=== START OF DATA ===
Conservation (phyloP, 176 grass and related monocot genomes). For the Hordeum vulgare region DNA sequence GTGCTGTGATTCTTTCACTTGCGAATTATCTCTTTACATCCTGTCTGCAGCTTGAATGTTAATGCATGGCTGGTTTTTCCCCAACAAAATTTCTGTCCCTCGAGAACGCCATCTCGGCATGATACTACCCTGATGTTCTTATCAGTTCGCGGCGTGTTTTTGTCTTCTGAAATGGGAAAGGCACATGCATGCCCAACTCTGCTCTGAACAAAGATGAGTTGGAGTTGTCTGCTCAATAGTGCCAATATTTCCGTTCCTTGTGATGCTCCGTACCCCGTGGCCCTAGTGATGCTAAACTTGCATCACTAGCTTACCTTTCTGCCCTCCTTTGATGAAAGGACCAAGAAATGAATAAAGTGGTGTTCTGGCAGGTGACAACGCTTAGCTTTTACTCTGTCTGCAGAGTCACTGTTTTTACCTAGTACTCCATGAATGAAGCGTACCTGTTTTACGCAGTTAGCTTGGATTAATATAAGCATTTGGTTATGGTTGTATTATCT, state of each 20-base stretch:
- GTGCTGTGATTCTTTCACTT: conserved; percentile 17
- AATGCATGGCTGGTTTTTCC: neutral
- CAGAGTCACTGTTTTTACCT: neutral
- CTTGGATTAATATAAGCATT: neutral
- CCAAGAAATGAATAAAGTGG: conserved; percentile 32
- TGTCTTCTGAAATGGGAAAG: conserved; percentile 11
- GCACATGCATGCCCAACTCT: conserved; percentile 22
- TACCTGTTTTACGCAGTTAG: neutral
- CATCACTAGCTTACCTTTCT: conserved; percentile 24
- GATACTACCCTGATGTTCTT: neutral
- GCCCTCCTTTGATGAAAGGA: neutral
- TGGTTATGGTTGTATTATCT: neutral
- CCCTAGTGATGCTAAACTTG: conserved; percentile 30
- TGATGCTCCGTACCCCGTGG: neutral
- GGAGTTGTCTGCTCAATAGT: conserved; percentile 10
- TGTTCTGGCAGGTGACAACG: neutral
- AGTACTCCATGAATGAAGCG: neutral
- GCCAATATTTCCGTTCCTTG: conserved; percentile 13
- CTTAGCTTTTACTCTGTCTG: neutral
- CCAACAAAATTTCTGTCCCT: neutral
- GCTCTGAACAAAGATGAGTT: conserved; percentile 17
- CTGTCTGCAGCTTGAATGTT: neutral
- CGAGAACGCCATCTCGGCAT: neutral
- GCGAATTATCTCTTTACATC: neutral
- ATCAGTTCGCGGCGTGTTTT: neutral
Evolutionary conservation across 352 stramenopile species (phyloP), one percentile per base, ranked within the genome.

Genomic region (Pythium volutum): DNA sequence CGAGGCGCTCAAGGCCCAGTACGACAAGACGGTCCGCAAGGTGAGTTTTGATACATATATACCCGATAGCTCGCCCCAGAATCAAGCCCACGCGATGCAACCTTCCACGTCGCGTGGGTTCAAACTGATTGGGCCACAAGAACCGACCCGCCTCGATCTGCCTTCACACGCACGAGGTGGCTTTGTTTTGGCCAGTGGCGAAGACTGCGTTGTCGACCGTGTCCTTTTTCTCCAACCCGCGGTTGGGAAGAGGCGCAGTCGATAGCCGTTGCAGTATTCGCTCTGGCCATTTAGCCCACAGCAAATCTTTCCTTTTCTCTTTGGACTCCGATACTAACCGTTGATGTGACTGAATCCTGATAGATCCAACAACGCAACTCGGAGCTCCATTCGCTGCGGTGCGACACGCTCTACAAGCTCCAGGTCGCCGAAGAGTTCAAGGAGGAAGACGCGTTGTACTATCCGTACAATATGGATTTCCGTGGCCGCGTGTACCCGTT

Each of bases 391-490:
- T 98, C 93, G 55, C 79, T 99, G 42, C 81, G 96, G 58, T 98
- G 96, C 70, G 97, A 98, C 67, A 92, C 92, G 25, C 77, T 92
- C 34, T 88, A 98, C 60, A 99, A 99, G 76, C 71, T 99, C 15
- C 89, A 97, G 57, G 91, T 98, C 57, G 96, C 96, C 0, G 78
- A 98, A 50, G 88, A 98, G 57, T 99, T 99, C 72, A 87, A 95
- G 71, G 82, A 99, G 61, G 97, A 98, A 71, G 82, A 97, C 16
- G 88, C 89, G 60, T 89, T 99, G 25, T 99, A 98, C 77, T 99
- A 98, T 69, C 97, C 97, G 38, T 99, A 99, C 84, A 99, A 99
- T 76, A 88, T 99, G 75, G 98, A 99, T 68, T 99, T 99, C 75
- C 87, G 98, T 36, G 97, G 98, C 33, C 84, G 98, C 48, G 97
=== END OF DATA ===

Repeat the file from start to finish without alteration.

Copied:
Conservation (phyloP, 176 grass and related monocot genomes). For the Hordeum vulgare region DNA sequence GTGCTGTGATTCTTTCACTTGCGAATTATCTCTTTACATCCTGTCTGCAGCTTGAATGTTAATGCATGGCTGGTTTTTCCCCAACAAAATTTCTGTCCCTCGAGAACGCCATCTCGGCATGATACTACCCTGATGTTCTTATCAGTTCGCGGCGTGTTTTTGTCTTCTGAAATGGGAAAGGCACATGCATGCCCAACTCTGCTCTGAACAAAGATGAGTTGGAGTTGTCTGCTCAATAGTGCCAATATTTCCGTTCCTTGTGATGCTCCGTACCCCGTGGCCCTAGTGATGCTAAACTTGCATCACTAGCTTACCTTTCTGCCCTCCTTTGATGAAAGGACCAAGAAATGAATAAAGTGGTGTTCTGGCAGGTGACAACGCTTAGCTTTTACTCTGTCTGCAGAGTCACTGTTTTTACCTAGTACTCCATGAATGAAGCGTACCTGTTTTACGCAGTTAGCTTGGATTAATATAAGCATTTGGTTATGGTTGTATTATCT, state of each 20-base stretch:
- GTGCTGTGATTCTTTCACTT: conserved; percentile 17
- AATGCATGGCTGGTTTTTCC: neutral
- CAGAGTCACTGTTTTTACCT: neutral
- CTTGGATTAATATAAGCATT: neutral
- CCAAGAAATGAATAAAGTGG: conserved; percentile 32
- TGTCTTCTGAAATGGGAAAG: conserved; percentile 11
- GCACATGCATGCCCAACTCT: conserved; percentile 22
- TACCTGTTTTACGCAGTTAG: neutral
- CATCACTAGCTTACCTTTCT: conserved; percentile 24
- GATACTACCCTGATGTTCTT: neutral
- GCCCTCCTTTGATGAAAGGA: neutral
- TGGTTATGGTTGTATTATCT: neutral
- CCCTAGTGATGCTAAACTTG: conserved; percentile 30
- TGATGCTCCGTACCCCGTGG: neutral
- GGAGTTGTCTGCTCAATAGT: conserved; percentile 10
- TGTTCTGGCAGGTGACAACG: neutral
- AGTACTCCATGAATGAAGCG: neutral
- GCCAATATTTCCGTTCCTTG: conserved; percentile 13
- CTTAGCTTTTACTCTGTCTG: neutral
- CCAACAAAATTTCTGTCCCT: neutral
- GCTCTGAACAAAGATGAGTT: conserved; percentile 17
- CTGTCTGCAGCTTGAATGTT: neutral
- CGAGAACGCCATCTCGGCAT: neutral
- GCGAATTATCTCTTTACATC: neutral
- ATCAGTTCGCGGCGTGTTTT: neutral
Evolutionary conservation across 352 stramenopile species (phyloP), one percentile per base, ranked within the genome.

Genomic region (Pythium volutum): DNA sequence CGAGGCGCTCAAGGCCCAGTACGACAAGACGGTCCGCAAGGTGAGTTTTGATACATATATACCCGATAGCTCGCCCCAGAATCAAGCCCACGCGATGCAACCTTCCACGTCGCGTGGGTTCAAACTGATTGGGCCACAAGAACCGACCCGCCTCGATCTGCCTTCACACGCACGAGGTGGCTTTGTTTTGGCCAGTGGCGAAGACTGCGTTGTCGACCGTGTCCTTTTTCTCCAACCCGCGGTTGGGAAGAGGCGCAGTCGATAGCCGTTGCAGTATTCGCTCTGGCCATTTAGCCCACAGCAAATCTTTCCTTTTCTCTTTGGACTCCGATACTAACCGTTGATGTGACTGAATCCTGATAGATCCAACAACGCAACTCGGAGCTCCATTCGCTGCGGTGCGACACGCTCTACAAGCTCCAGGTCGCCGAAGAGTTCAAGGAGGAAGACGCGTTGTACTATCCGTACAATATGGATTTCCGTGGCCGCGTGTACCCGTT

Each of bases 391-490:
- T 98, C 93, G 55, C 79, T 99, G 42, C 81, G 96, G 58, T 98
- G 96, C 70, G 97, A 98, C 67, A 92, C 92, G 25, C 77, T 92
- C 34, T 88, A 98, C 60, A 99, A 99, G 76, C 71, T 99, C 15
- C 89, A 97, G 57, G 91, T 98, C 57, G 96, C 96, C 0, G 78
- A 98, A 50, G 88, A 98, G 57, T 99, T 99, C 72, A 87, A 95
- G 71, G 82, A 99, G 61, G 97, A 98, A 71, G 82, A 97, C 16
- G 88, C 89, G 60, T 89, T 99, G 25, T 99, A 98, C 77, T 99
- A 98, T 69, C 97, C 97, G 38, T 99, A 99, C 84, A 99, A 99
- T 76, A 88, T 99, G 75, G 98, A 99, T 68, T 99, T 99, C 75
- C 87, G 98, T 36, G 97, G 98, C 33, C 84, G 98, C 48, G 97